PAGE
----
In the preferred form of the blade 16 shown in FIG. 2, the lower tip of the blade is bent to form a curved lower tooth 50 that has a lower biting end that is slightly rounded, but may be pointed and extends at an angle A. Angle A is selected to be between 0° (for a straight blade) to about 90° for the blade shown in FIG. 2. The bent tooth end 50 of blade 16 in FIG. 2 has been found to be particularly useful for scribing the parallel columns in a garden as will be explained later in this disclosure.
FIG. 3 illustrates another embodiment of blade 17 where the lower tip has a length T of preferably 1 to 11/2 inches, the tooth being bent from the main portion of blade 17 at a radius R which is anywhere from 0 (for a sharp 90° bend) to T. If R equals T, the smooth gradual curve shown in FIG. 2 for the tooth 50 will be achieved.
Advantageously, the overall length of blade 16 or 17 shown at D is about 5 inches or within the range of 3 to 10 inches. As best shown in FIG. 4, the width at the upper end of the blade shown at W is about 3 to 31/2 inches and preferably, within the range of 2 to 6 inches. Slots 18 have a preferred length S of about 6 inches, with the overall length L of chassis 14 being about 18 inches. The outer ends of the slots are spaced about 1/2 to 1 inch from the outer edge of the chassis, with the chassis having a width at dimension E of about 2 inches or from 1 to 3 inches. A pair of circular holes 11 is provided near the center of chassis 14 between slots 18, 18 to receive a pair of stove bolts 52 shown in FIG. 1 which extend through square holes 54 in a base plate 56 fastened, for example, by welding to the lower end of the metallic handle 12. Stove or carriage bolts 52 extend through openings 11 and receive nuts 58 with lock washers 60 to fix the handle to the chassis. Since handle 12 is meant primarily for two-hand operation, a pair of cushioned areas 62 and 64 are spaced from each other near the upper end of the handle. Although a metal handle is preferred, wood or other material handles can be used and other methods of attaching the handle to the chassis may be utilized, as is conventional for other garden tools.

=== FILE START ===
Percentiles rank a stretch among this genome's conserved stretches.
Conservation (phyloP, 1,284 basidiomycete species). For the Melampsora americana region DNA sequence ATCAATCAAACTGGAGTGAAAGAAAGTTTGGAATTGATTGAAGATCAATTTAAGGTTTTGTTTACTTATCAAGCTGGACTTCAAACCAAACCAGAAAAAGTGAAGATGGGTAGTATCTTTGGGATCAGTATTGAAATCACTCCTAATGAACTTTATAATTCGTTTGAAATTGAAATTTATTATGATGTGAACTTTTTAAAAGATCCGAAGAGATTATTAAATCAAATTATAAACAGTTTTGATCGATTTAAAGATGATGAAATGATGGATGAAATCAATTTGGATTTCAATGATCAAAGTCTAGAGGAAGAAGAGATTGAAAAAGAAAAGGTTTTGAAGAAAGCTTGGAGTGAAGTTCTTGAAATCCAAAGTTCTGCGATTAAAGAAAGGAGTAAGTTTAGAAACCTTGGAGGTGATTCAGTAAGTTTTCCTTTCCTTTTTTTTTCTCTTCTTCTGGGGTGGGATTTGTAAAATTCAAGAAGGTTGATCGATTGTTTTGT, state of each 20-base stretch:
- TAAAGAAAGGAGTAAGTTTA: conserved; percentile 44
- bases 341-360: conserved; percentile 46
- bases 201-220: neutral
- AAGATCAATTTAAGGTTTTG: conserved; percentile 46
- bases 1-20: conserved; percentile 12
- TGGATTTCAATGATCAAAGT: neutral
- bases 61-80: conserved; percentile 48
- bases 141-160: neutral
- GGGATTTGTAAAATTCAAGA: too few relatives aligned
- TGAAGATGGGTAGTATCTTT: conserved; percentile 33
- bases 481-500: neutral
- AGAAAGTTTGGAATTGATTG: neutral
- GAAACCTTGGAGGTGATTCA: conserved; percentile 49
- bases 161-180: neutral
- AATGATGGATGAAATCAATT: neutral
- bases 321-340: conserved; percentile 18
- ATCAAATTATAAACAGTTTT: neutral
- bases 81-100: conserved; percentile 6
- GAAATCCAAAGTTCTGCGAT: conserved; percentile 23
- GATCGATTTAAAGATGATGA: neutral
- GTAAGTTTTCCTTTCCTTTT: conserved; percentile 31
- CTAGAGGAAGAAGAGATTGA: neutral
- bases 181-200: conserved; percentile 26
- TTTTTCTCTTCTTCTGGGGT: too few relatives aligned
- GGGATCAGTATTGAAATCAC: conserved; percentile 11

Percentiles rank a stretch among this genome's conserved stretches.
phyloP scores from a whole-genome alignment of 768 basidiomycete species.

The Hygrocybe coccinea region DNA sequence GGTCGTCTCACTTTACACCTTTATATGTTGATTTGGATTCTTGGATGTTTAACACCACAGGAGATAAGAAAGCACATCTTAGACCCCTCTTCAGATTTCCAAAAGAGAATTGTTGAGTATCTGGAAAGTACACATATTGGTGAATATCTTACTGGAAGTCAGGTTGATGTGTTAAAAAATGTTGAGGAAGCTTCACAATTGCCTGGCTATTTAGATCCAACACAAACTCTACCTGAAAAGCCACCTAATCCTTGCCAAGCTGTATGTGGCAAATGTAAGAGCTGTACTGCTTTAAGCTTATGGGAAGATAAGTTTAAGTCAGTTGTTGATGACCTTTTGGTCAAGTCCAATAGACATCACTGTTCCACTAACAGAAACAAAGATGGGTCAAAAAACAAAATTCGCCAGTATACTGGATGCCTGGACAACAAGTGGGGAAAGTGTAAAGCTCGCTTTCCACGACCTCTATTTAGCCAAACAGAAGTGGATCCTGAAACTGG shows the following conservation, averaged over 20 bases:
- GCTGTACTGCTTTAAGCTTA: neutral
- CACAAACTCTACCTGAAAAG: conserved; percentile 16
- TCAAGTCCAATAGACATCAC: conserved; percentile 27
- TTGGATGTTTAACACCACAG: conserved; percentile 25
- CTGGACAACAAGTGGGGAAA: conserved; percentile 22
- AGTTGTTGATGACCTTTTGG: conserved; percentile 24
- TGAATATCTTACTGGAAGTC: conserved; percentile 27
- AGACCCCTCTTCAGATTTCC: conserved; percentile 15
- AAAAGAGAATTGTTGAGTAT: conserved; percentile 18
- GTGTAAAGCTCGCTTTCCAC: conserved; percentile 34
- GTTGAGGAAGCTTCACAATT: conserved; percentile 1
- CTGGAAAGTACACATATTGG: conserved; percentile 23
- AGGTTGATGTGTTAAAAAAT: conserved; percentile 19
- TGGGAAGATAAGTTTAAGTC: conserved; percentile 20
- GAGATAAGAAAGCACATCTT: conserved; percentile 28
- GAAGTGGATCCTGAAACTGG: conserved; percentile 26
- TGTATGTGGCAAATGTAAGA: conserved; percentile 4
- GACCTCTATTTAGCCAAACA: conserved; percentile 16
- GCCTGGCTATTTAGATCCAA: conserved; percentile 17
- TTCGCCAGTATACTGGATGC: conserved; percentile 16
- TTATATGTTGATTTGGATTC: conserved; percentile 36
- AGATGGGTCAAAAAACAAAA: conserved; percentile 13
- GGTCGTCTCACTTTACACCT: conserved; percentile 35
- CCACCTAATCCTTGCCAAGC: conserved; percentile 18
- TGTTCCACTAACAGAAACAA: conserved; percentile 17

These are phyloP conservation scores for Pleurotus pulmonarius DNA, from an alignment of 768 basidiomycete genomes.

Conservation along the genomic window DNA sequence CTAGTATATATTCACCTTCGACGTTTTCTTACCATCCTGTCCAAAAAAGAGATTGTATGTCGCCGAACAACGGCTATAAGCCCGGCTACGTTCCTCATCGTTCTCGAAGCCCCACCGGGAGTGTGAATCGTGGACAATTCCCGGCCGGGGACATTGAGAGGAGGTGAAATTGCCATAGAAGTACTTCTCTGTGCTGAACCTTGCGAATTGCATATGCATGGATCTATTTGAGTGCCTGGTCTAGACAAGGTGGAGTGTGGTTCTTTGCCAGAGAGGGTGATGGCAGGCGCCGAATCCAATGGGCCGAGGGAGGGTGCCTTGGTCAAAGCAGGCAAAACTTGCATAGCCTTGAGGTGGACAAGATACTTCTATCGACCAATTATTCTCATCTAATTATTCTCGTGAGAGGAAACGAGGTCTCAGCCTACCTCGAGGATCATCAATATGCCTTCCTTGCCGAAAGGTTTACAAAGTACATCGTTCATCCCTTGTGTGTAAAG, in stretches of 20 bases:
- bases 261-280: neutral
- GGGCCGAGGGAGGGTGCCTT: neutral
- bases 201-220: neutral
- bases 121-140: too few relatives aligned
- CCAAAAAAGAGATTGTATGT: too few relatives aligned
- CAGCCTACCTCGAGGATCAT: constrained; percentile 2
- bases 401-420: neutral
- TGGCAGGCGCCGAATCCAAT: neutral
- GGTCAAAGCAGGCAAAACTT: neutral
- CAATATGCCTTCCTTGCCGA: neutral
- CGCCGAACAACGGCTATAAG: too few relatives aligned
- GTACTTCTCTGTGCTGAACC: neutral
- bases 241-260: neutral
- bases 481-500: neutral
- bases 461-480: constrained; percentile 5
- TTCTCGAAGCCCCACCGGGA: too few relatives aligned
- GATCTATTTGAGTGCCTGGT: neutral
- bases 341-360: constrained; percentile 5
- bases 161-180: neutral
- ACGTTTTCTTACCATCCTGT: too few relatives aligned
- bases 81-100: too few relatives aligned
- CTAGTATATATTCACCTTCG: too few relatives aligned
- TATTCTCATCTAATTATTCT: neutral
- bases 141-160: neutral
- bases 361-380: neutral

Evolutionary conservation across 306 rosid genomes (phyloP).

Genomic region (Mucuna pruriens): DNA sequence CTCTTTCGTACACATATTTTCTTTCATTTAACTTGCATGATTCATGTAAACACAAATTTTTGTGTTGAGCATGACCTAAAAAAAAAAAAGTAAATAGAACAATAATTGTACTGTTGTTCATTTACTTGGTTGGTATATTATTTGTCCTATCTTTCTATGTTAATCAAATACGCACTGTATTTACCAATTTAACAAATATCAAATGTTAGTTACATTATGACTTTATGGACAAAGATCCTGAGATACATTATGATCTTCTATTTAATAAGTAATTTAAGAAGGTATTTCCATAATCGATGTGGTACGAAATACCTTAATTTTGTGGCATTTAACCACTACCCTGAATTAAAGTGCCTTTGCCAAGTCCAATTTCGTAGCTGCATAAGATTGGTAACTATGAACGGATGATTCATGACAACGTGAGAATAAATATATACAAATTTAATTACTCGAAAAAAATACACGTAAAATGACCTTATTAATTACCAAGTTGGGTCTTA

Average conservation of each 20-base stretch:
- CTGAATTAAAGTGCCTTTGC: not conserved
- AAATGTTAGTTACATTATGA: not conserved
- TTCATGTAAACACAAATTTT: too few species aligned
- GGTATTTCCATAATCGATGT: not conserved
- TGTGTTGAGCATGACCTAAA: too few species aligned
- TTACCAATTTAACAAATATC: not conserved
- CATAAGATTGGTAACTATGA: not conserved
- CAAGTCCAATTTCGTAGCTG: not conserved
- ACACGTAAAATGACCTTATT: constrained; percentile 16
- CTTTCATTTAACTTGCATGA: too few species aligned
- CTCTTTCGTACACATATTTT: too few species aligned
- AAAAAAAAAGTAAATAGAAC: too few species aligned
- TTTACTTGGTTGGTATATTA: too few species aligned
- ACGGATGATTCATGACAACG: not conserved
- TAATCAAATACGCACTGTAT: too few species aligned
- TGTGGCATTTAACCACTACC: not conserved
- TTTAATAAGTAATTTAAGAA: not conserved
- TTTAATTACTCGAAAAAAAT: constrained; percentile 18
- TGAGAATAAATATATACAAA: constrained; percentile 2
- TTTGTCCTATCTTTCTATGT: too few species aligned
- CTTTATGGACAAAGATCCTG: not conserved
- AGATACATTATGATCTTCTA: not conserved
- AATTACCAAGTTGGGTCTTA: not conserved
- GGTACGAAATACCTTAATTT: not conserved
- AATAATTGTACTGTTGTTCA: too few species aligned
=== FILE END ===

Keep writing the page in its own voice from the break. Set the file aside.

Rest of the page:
As shown in FIG. 5, the lower tooth 50 can be bent from the sheet metal blank 26 at a bend line 51 with a large or small radius. Square hole 29 is punched into the bent portion 28 either before or after the bend 30 is made and advantageously blank 26 is made of relatively thick sheet steel or sheet metal, for example, 1/16 to 1/4 inch thick.
The metal of chassis 14 may be thinner, perhaps 1/32 to 1/8 inch thick, but any gauge metal which is appropriate for garden tools can be utilized, depending upon how heavy-duty the tool desired.
FIG. 8 shows another embodiment of handle 13 which has an upper bent portion 66 which bends at an angle to the main axis of the handle 33 to facilitate rotation of the tool when one of the blades 17 is used to cut a conical hole 42.
FIG. 7 illustrates how blade 16 or 17 rotates to form the conical hole 42.
FIG. 1 also illustrates how markings 20 can be associated with numerals which are mirror imaged on opposite sides of the center of the chassis 14. In this way, spacings between columns can be selected by placing the knobs 36 at the same numerical location in each slot 18.
For example, if knob 36 on each side of the chassis is placed at numeral 18, a channel which is about 18 inches wide is formed. At the other extreme, if both knobs are moved to the center of the chassis, a 6 inch wide channel is produced.